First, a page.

Triathlete champ Kevin McDowell tells cancer to take a hike

I was happy enough attending the May 2011 high school graduation ceremony of my firstborn child. But, beyond my pride and joy of watching my pride and joy walk the stage to receive her diploma, I was in for another treat as were all in attendance that day.

Members of the graduating class had voted on who among them should give the graduation speech that day. They chose well. They chose Kevin McDowell.

Kevin had already graduated months earlier. In fact, he had already gone pro – as an athlete. Make that a triathlete.

End of Pan Am Men's Triathlon
Mexico’s Crisanto Grajales breaks the ribbon one just second ahead of Kevin McDowell.

But, in March 2011, Kevin’s doctors discovered a hurdle he’d have to overcome. After his mom noticed a a lump under his clavicle, Kevin went in for an MRI 3 days after his first professional race. Diagnosis? Cancer. Specifically, Hodgkin lymphoma.

On Graduation Day, Kevin had no hair, effects of his chemotherapy. In all, he underwent six months of treatments and lost fifteen pounds. You can imagine what that might do to the body of an elite triathlete.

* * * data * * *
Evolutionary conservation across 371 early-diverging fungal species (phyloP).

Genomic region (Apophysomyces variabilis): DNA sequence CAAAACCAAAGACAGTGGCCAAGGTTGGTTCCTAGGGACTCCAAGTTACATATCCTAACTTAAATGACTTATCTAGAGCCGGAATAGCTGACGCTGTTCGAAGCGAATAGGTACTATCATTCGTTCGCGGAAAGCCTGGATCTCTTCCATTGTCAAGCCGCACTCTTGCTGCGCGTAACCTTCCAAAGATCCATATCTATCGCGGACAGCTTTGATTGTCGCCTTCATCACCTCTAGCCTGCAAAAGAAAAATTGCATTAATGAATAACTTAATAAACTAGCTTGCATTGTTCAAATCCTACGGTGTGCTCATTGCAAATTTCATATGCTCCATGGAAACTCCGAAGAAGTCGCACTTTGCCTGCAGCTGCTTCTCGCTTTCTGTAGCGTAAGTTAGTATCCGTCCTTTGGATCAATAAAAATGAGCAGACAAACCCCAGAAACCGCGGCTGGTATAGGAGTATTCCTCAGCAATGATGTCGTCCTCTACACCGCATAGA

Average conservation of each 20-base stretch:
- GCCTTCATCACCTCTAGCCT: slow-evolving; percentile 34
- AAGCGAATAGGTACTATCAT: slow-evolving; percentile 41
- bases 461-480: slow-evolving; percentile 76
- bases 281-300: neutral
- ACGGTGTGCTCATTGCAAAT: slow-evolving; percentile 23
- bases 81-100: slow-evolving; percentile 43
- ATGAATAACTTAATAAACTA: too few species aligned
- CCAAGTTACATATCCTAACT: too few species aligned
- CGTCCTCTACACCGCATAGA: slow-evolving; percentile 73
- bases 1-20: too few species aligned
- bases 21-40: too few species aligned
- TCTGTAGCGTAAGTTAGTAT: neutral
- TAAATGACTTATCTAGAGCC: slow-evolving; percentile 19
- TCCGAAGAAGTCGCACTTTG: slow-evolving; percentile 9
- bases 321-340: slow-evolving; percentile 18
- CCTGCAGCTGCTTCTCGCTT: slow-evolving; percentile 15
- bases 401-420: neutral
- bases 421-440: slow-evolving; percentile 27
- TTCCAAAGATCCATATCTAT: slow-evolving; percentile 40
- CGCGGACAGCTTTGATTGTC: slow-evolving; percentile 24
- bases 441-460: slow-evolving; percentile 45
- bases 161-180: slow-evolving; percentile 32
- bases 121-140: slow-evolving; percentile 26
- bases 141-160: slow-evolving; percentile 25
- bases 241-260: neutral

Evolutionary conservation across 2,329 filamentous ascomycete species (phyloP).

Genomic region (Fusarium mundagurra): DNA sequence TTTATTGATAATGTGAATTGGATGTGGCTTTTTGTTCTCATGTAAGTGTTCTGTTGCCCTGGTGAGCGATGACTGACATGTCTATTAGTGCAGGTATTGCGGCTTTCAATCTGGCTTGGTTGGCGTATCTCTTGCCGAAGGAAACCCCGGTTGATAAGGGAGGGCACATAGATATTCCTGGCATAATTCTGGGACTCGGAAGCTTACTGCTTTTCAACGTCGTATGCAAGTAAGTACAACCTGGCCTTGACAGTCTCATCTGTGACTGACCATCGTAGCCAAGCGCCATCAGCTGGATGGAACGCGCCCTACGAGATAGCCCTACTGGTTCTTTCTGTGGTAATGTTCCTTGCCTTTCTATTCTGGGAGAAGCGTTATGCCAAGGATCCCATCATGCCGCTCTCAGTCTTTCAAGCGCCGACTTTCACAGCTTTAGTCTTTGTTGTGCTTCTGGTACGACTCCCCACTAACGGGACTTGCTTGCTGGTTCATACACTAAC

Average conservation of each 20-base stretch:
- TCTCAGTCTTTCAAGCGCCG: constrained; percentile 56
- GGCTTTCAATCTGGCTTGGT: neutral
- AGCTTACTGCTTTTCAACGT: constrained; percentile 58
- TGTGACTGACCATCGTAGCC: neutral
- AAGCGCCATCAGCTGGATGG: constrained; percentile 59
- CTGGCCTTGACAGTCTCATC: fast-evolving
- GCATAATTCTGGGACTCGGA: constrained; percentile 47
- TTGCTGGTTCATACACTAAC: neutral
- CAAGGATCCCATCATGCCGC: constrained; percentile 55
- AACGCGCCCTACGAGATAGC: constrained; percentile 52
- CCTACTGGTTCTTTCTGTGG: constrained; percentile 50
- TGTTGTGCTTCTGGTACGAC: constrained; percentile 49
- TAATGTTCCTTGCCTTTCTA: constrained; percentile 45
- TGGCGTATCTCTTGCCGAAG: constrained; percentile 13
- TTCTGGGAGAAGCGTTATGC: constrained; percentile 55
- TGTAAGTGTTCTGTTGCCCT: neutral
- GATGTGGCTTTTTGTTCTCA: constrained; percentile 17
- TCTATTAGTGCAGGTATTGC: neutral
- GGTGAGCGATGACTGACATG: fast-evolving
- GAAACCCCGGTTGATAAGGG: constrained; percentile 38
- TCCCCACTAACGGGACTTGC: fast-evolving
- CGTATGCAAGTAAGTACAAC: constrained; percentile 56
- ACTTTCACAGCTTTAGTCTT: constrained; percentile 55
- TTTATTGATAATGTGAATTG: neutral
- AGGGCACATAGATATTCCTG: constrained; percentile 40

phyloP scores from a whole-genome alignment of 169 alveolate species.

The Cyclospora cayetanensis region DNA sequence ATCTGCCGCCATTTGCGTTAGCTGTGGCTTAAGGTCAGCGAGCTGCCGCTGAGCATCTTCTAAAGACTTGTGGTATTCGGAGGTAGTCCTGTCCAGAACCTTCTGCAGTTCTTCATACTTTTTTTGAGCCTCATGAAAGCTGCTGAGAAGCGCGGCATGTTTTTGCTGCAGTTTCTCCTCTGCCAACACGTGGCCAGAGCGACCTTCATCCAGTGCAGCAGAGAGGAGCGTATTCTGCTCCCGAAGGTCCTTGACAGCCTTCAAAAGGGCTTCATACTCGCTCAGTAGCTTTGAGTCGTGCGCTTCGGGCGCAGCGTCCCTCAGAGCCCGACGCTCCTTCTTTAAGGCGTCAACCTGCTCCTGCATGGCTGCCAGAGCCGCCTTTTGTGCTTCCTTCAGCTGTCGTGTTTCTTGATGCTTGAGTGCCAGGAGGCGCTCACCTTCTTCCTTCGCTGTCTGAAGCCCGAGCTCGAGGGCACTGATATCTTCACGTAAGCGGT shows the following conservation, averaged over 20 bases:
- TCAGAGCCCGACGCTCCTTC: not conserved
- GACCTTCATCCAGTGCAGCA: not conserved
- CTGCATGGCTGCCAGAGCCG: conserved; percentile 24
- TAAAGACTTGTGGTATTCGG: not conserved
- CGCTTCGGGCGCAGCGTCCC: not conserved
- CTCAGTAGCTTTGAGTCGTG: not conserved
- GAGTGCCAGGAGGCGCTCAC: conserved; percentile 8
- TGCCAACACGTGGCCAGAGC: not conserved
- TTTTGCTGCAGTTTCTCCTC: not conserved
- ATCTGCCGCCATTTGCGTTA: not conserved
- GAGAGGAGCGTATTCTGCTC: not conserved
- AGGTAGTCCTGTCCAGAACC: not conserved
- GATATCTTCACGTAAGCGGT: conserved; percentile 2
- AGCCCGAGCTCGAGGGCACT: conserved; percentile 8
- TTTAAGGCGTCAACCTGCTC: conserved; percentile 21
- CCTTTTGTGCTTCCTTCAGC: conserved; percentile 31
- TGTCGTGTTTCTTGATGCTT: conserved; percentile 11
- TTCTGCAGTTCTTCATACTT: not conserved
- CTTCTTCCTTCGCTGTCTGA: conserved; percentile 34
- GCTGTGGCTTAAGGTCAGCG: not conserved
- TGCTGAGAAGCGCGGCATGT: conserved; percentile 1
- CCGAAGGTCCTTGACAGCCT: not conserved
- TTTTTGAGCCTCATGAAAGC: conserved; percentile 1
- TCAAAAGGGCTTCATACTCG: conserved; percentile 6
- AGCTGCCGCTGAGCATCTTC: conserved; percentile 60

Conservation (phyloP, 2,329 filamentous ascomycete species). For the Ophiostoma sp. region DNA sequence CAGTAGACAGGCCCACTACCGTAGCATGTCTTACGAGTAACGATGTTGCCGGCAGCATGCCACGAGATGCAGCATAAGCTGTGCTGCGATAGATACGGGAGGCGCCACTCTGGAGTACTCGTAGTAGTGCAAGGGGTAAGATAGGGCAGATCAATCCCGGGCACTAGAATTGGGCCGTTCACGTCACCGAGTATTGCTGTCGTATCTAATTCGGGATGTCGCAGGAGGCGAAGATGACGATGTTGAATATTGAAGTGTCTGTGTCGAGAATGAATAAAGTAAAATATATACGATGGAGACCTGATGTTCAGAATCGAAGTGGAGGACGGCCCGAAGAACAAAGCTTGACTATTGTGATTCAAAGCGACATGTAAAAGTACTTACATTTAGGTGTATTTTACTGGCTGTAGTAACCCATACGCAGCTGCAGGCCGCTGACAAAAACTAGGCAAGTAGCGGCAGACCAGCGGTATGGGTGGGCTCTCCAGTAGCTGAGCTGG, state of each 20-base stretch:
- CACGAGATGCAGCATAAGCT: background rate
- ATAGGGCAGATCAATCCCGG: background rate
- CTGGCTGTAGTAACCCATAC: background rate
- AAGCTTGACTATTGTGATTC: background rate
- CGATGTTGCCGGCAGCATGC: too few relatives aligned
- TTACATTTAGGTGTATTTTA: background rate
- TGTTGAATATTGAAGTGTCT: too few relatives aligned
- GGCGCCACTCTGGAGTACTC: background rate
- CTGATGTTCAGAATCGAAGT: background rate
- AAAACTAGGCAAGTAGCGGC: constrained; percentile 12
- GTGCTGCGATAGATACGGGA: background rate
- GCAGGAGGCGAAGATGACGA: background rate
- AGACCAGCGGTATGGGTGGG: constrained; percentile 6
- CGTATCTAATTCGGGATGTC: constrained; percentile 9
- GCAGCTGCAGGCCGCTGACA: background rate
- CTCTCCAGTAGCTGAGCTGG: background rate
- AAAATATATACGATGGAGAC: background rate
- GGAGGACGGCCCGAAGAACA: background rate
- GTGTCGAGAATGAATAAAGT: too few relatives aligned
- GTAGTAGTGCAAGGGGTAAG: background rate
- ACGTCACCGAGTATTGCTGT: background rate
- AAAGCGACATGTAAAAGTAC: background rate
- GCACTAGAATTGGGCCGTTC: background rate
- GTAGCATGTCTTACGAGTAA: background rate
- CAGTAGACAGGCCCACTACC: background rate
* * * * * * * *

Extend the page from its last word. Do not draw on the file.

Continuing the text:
Kevin wasn’t sure his body would be able to withstand the rigors of a profession in possibly the most grueling of athletic events. On the advice of his mentors, he took a break from training.

But now, he’s back.

Yesterday, Kevin finished one second shy of winning the Gold Medal in the Men’s Triathlon at the Pan American Games in Toronto. A mere triathlon second away from clinching a spot on the U.S.A. Olympic Team.

Smiling winners holding up their medals
The 2015 Men’s Triathlon medal podium. Kevin McDowell of Geneva, Illinois (left), Crisanto Grajales and Irving Perez, both of Mexico. Photo by Rob Schumacher USA Today

And he’s smiling.

Remember the U.S.A. Olympic gymnast who cried on the medal platform because she won the silver instead of the gold? Not Kevin. Silver medal around his neck, he grinned from ear-to-ear. He’s happy. He’s hopeful. He’s confident, not only that he can still become an Olympian but that he will come out of his 5-year check-up cancer-free.

“Ok, so what do I have to do — let’s beat this,” Kevin said as he graduated from cancer patient to, once again, professional triathlete.

The Class of 2011 from Geneva High School know an inspiring leader when they see one.